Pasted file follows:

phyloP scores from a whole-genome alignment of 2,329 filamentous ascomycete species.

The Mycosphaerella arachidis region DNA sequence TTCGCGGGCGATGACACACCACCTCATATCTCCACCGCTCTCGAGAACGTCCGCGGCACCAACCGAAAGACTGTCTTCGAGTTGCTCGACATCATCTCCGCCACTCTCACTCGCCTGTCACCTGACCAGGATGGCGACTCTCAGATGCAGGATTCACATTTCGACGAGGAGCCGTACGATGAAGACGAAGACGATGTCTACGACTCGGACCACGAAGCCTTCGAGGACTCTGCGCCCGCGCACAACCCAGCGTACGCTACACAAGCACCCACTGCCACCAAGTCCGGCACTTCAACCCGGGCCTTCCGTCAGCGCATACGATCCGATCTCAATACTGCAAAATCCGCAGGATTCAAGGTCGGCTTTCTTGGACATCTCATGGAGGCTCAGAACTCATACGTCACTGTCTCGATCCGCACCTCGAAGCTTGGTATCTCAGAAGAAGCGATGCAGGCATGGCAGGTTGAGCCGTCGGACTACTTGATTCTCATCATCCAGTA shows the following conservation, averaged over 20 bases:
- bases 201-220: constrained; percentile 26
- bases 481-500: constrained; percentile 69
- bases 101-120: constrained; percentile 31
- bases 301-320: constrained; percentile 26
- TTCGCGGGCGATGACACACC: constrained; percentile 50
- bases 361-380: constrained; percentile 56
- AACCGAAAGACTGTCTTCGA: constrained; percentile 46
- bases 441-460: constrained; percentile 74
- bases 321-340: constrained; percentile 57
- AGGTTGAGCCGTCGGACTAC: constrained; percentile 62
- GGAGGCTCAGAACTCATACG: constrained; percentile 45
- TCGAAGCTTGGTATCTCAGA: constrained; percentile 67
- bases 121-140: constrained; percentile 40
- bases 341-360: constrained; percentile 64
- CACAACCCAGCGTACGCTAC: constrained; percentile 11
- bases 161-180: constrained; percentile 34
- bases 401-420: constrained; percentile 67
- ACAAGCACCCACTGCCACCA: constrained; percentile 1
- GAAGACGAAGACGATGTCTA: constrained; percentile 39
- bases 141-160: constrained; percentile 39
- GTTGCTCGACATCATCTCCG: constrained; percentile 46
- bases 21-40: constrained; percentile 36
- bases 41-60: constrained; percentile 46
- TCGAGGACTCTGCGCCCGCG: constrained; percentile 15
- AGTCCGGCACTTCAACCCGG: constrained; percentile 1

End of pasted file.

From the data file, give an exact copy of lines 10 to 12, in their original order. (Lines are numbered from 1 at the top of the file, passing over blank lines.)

- bases 441-460: constrained; percentile 74
- bases 321-340: constrained; percentile 57
- AGGTTGAGCCGTCGGACTAC: constrained; percentile 62